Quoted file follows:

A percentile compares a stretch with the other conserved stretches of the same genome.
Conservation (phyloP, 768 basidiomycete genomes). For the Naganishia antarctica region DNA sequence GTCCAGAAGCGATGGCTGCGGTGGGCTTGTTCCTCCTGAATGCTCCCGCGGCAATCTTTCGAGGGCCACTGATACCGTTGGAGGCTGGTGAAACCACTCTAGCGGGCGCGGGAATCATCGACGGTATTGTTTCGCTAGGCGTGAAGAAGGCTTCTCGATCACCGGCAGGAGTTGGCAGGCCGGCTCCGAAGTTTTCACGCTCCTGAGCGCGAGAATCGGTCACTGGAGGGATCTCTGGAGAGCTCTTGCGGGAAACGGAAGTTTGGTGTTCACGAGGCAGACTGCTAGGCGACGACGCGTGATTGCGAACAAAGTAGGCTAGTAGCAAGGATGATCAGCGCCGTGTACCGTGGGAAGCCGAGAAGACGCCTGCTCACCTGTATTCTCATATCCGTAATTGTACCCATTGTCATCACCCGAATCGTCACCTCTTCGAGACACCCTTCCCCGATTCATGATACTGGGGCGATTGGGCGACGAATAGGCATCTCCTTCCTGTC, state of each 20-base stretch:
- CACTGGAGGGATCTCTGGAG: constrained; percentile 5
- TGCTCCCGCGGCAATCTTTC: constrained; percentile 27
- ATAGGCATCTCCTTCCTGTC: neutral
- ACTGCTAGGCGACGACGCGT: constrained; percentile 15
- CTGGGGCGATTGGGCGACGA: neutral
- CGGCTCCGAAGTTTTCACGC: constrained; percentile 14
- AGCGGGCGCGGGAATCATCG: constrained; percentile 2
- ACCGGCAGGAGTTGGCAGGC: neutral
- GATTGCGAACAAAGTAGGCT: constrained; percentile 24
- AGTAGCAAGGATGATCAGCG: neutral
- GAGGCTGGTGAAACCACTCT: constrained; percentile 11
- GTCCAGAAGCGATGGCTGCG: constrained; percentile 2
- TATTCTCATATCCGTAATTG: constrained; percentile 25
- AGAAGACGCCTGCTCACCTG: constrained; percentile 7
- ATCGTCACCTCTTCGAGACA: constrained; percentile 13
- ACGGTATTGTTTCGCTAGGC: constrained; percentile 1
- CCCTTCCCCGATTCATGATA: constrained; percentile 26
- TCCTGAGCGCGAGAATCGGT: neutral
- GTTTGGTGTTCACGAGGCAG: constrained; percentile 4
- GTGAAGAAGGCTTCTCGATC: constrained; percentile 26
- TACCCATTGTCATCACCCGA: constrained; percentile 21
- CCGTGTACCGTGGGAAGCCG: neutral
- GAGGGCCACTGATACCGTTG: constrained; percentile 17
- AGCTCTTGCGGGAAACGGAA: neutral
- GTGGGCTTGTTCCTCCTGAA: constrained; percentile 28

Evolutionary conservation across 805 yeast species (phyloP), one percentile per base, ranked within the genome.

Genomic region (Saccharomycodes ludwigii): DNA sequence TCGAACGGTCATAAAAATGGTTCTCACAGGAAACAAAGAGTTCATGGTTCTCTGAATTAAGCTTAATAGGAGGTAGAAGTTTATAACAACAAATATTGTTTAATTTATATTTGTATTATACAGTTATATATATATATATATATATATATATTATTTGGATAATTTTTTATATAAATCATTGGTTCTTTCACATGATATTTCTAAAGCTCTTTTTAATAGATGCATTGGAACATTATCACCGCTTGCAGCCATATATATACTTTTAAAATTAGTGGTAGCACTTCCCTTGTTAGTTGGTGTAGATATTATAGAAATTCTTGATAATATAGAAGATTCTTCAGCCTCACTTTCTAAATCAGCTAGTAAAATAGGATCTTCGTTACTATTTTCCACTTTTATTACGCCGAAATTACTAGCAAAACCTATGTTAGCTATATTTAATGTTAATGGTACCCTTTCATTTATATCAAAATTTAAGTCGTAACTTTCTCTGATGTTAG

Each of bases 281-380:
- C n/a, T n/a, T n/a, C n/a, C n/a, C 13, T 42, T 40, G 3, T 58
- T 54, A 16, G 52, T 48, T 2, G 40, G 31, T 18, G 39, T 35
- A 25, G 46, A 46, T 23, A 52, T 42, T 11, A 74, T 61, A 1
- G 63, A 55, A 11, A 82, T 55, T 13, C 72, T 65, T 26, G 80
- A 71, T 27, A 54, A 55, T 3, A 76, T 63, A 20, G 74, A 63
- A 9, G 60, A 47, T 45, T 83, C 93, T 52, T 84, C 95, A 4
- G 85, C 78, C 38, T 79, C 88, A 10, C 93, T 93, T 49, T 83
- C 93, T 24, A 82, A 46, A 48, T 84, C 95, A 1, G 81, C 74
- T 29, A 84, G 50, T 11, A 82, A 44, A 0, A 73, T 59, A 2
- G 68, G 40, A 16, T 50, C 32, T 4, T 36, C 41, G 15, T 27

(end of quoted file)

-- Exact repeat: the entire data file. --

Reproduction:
A percentile compares a stretch with the other conserved stretches of the same genome.
Conservation (phyloP, 768 basidiomycete genomes). For the Naganishia antarctica region DNA sequence GTCCAGAAGCGATGGCTGCGGTGGGCTTGTTCCTCCTGAATGCTCCCGCGGCAATCTTTCGAGGGCCACTGATACCGTTGGAGGCTGGTGAAACCACTCTAGCGGGCGCGGGAATCATCGACGGTATTGTTTCGCTAGGCGTGAAGAAGGCTTCTCGATCACCGGCAGGAGTTGGCAGGCCGGCTCCGAAGTTTTCACGCTCCTGAGCGCGAGAATCGGTCACTGGAGGGATCTCTGGAGAGCTCTTGCGGGAAACGGAAGTTTGGTGTTCACGAGGCAGACTGCTAGGCGACGACGCGTGATTGCGAACAAAGTAGGCTAGTAGCAAGGATGATCAGCGCCGTGTACCGTGGGAAGCCGAGAAGACGCCTGCTCACCTGTATTCTCATATCCGTAATTGTACCCATTGTCATCACCCGAATCGTCACCTCTTCGAGACACCCTTCCCCGATTCATGATACTGGGGCGATTGGGCGACGAATAGGCATCTCCTTCCTGTC, state of each 20-base stretch:
- CACTGGAGGGATCTCTGGAG: constrained; percentile 5
- TGCTCCCGCGGCAATCTTTC: constrained; percentile 27
- ATAGGCATCTCCTTCCTGTC: neutral
- ACTGCTAGGCGACGACGCGT: constrained; percentile 15
- CTGGGGCGATTGGGCGACGA: neutral
- CGGCTCCGAAGTTTTCACGC: constrained; percentile 14
- AGCGGGCGCGGGAATCATCG: constrained; percentile 2
- ACCGGCAGGAGTTGGCAGGC: neutral
- GATTGCGAACAAAGTAGGCT: constrained; percentile 24
- AGTAGCAAGGATGATCAGCG: neutral
- GAGGCTGGTGAAACCACTCT: constrained; percentile 11
- GTCCAGAAGCGATGGCTGCG: constrained; percentile 2
- TATTCTCATATCCGTAATTG: constrained; percentile 25
- AGAAGACGCCTGCTCACCTG: constrained; percentile 7
- ATCGTCACCTCTTCGAGACA: constrained; percentile 13
- ACGGTATTGTTTCGCTAGGC: constrained; percentile 1
- CCCTTCCCCGATTCATGATA: constrained; percentile 26
- TCCTGAGCGCGAGAATCGGT: neutral
- GTTTGGTGTTCACGAGGCAG: constrained; percentile 4
- GTGAAGAAGGCTTCTCGATC: constrained; percentile 26
- TACCCATTGTCATCACCCGA: constrained; percentile 21
- CCGTGTACCGTGGGAAGCCG: neutral
- GAGGGCCACTGATACCGTTG: constrained; percentile 17
- AGCTCTTGCGGGAAACGGAA: neutral
- GTGGGCTTGTTCCTCCTGAA: constrained; percentile 28

Evolutionary conservation across 805 yeast species (phyloP), one percentile per base, ranked within the genome.

Genomic region (Saccharomycodes ludwigii): DNA sequence TCGAACGGTCATAAAAATGGTTCTCACAGGAAACAAAGAGTTCATGGTTCTCTGAATTAAGCTTAATAGGAGGTAGAAGTTTATAACAACAAATATTGTTTAATTTATATTTGTATTATACAGTTATATATATATATATATATATATATATTATTTGGATAATTTTTTATATAAATCATTGGTTCTTTCACATGATATTTCTAAAGCTCTTTTTAATAGATGCATTGGAACATTATCACCGCTTGCAGCCATATATATACTTTTAAAATTAGTGGTAGCACTTCCCTTGTTAGTTGGTGTAGATATTATAGAAATTCTTGATAATATAGAAGATTCTTCAGCCTCACTTTCTAAATCAGCTAGTAAAATAGGATCTTCGTTACTATTTTCCACTTTTATTACGCCGAAATTACTAGCAAAACCTATGTTAGCTATATTTAATGTTAATGGTACCCTTTCATTTATATCAAAATTTAAGTCGTAACTTTCTCTGATGTTAG

Each of bases 281-380:
- C n/a, T n/a, T n/a, C n/a, C n/a, C 13, T 42, T 40, G 3, T 58
- T 54, A 16, G 52, T 48, T 2, G 40, G 31, T 18, G 39, T 35
- A 25, G 46, A 46, T 23, A 52, T 42, T 11, A 74, T 61, A 1
- G 63, A 55, A 11, A 82, T 55, T 13, C 72, T 65, T 26, G 80
- A 71, T 27, A 54, A 55, T 3, A 76, T 63, A 20, G 74, A 63
- A 9, G 60, A 47, T 45, T 83, C 93, T 52, T 84, C 95, A 4
- G 85, C 78, C 38, T 79, C 88, A 10, C 93, T 93, T 49, T 83
- C 93, T 24, A 82, A 46, A 48, T 84, C 95, A 1, G 81, C 74
- T 29, A 84, G 50, T 11, A 82, A 44, A 0, A 73, T 59, A 2
- G 68, G 40, A 16, T 50, C 32, T 4, T 36, C 41, G 15, T 27